Fred Kaplan is a great journalist.  I always read his columns in Slate and trust him.  But he sometimes sound as though he thinks Obama can do no wrong.  (Frank Rich is the same way.)  It’s possible that he’s right about the President dropping Freeman because he wants as much political capital as he can have as he tries to restore the role of diplomacy in the Middle East.  It’s also possible that the White House just didn’t want to deal with controversy.

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Filed under American Politics, Democracy, Diplomacy, Intelligence, Israel-Palestine, Jews

History lessons

Assistant Secretsary of State Philander Claxton Jr. (L) w. Chief of ICA John Hollister (C) and Special Assistant to Secretary of State John Foster Dulles (R) at Senate Foreign Relation Committee hearings.

Assistant Secretsary of State Philander Claxton Jr. (L) w. Chief of ICA John Hollister (C) and Special Assistant to Secretary of State John Foster Dulles (R) at Senate Foreign Relation Committee hearings.

I’m writing the second chapter of my thesis and just rediscovered this quote:

“It is now clear that we are facing an implacable enemy whose avowed objective is world domination by whatever means and at whatever cost.  There are no rules in such a game.  Hitherto acceptable norms of human conduct do not apply.  If the United States is to survive, long-standing American concepts of ‘fair play’ must be reconsidered.  We must develop effective espionage and counterespionage services and must learn to subvert, sabotage and destroy our enemies by more clever, more sophisticated and more effective methods than those used against us.  It may become necessary that the American people be made acquainted with, understand and support this fundamentally repugnant philosophy”

Believe it or not, that’s not David Addington or Dick Cheney.  It’s from a paper called the Doolittle Report, the findings of an “independent” commission assigned to investigate the role of the CIA and report directly to the President.  Doesn’t that sound like something Cheney would have thought of?

Totally sinister photo of John Foster Dulles  from Life Magazine image databse hosted by Google (check it out if you haven’t yet.  There are tons of awesome pictures there.

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They call this intelligence?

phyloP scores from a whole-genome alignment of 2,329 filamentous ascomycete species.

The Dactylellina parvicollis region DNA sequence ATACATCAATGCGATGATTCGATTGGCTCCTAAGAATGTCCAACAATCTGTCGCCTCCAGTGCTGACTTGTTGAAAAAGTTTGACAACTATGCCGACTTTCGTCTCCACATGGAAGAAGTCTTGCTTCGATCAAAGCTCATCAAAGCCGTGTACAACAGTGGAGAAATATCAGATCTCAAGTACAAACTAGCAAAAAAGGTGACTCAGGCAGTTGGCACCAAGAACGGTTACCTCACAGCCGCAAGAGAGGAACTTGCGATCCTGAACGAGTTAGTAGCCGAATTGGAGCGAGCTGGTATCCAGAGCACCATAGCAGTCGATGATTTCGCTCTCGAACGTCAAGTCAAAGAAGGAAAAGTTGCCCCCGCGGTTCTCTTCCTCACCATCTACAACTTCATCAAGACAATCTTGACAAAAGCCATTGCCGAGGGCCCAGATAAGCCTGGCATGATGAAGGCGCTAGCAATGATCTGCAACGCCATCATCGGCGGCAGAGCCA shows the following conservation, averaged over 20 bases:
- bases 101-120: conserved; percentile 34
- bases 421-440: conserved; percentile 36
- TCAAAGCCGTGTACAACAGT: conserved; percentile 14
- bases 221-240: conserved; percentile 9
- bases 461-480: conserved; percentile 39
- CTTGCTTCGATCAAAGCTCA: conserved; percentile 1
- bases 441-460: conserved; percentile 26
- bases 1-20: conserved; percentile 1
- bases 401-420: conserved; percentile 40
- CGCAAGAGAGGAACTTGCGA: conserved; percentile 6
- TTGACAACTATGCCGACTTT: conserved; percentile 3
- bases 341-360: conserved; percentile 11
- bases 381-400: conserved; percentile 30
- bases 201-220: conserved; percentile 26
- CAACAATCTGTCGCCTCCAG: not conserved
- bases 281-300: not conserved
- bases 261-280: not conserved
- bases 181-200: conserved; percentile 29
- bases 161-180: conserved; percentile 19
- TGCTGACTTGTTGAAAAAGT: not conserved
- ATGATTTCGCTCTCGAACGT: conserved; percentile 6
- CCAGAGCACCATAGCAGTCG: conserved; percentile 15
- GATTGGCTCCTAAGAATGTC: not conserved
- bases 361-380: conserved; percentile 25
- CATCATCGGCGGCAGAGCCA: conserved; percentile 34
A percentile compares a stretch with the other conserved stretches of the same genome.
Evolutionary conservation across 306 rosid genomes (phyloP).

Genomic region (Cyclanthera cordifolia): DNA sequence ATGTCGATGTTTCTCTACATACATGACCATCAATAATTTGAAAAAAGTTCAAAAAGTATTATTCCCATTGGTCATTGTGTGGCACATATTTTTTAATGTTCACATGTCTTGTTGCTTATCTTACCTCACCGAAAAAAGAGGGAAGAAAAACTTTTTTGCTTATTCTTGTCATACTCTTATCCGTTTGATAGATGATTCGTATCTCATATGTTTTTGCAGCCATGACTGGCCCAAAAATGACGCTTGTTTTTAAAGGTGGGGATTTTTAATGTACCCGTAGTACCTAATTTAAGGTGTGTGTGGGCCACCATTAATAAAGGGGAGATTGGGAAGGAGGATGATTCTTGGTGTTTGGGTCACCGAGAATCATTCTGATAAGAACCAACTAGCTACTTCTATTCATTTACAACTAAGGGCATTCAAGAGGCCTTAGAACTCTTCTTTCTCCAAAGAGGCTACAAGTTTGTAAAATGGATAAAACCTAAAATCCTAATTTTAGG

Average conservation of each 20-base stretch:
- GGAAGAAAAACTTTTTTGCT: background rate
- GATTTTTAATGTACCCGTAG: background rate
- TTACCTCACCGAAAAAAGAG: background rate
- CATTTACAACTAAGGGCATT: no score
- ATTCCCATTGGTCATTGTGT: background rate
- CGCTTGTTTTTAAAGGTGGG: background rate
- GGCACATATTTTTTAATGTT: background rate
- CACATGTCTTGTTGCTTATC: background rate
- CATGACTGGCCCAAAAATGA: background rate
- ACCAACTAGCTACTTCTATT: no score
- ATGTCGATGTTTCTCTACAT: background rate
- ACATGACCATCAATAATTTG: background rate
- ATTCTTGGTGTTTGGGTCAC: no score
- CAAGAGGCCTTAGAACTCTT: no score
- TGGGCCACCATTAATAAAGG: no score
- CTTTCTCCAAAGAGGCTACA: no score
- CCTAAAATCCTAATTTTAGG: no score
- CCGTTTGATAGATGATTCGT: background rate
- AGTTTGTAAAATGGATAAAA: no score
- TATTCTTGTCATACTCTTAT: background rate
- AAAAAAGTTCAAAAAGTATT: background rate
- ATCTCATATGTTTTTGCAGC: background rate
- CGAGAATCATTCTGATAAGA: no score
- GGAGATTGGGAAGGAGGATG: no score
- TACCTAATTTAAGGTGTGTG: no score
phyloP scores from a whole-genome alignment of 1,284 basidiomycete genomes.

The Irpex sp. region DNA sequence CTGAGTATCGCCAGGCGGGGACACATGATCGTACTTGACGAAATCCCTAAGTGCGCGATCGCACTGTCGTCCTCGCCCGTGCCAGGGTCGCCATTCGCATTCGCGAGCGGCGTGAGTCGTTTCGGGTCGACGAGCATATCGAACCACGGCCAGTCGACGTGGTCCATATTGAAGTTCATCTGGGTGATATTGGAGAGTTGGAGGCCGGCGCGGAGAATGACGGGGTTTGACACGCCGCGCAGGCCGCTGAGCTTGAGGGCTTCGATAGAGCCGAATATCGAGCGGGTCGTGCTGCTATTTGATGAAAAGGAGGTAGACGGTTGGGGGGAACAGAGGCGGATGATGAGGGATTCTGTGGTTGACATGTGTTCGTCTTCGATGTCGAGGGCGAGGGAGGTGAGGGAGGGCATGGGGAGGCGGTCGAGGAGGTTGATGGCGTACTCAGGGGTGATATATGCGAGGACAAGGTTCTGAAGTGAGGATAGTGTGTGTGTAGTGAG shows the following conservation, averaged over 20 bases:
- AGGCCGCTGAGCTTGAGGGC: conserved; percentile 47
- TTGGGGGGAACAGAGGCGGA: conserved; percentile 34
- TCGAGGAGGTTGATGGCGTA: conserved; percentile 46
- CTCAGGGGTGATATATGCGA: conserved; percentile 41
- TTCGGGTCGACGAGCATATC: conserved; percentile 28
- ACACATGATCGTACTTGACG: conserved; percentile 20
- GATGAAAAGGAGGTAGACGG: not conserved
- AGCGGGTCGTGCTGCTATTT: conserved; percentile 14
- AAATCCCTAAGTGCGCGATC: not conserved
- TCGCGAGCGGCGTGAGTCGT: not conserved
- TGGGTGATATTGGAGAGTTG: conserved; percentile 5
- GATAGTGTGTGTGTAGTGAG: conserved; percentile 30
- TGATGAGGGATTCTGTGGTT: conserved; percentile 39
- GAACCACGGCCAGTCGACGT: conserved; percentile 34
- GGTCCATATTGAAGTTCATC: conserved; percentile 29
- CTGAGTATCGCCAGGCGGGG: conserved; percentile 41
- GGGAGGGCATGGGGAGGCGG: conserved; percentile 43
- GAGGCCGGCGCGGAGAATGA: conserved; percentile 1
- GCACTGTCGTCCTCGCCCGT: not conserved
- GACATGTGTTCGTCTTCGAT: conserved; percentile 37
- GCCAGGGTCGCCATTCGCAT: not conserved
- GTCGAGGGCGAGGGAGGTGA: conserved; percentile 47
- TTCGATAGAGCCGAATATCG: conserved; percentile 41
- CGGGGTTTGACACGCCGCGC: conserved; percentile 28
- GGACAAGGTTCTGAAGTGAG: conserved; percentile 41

So I’m about to go back to work on my thesis (something of a perpetual state for me these days) but I figure I’ll check Drudge before I get back to work (also something of a perpetual state).  And what’s the headline in blazing red?


Apparently, the station cheif in Algiers is accused of raping two Muslim Algerian women.  Winning hearts and minds, indeed.  I just can’t figure out why the Agency is so completely and utterly fucked up.  How does this happen?  And why didn’t someone inside get to this earlier?  I think that ABC sort of buries one of the most important quotes in the story:

“This will be seen as the typical ugly American,” said former CIA officer Bob Baer, reacting to the ABC News report. “My question is how the CIA would not have picked up on this in their own regular reviews of CIA officers overseas,” Baer said.

“From a national security standpoint,” said Baer, the alleged rapes would be “not only wrong but could open him up to potential blackmail and that’s something the CIA should have picked up on,” said Baer. “This is indicative of personnel problems of all sorts that run through the agency,” he said.

The agency seems to be full of problems, personnel and otherwise.  This newest, exceedingly disgusting debacle just reminds us.

Update: Abu Muqawama sums it up better than anyone:

Do you think “CIA Agent Drugs, Rapes Arab Women” is a story that will get much play in the Arabic-speakng world and further harm our image in the Middle East? Nah, me neither. We can probably let this one slide as I don’t see any way in which this will be reported on Arabic-language satellite networks or in the newspapers tomorrow.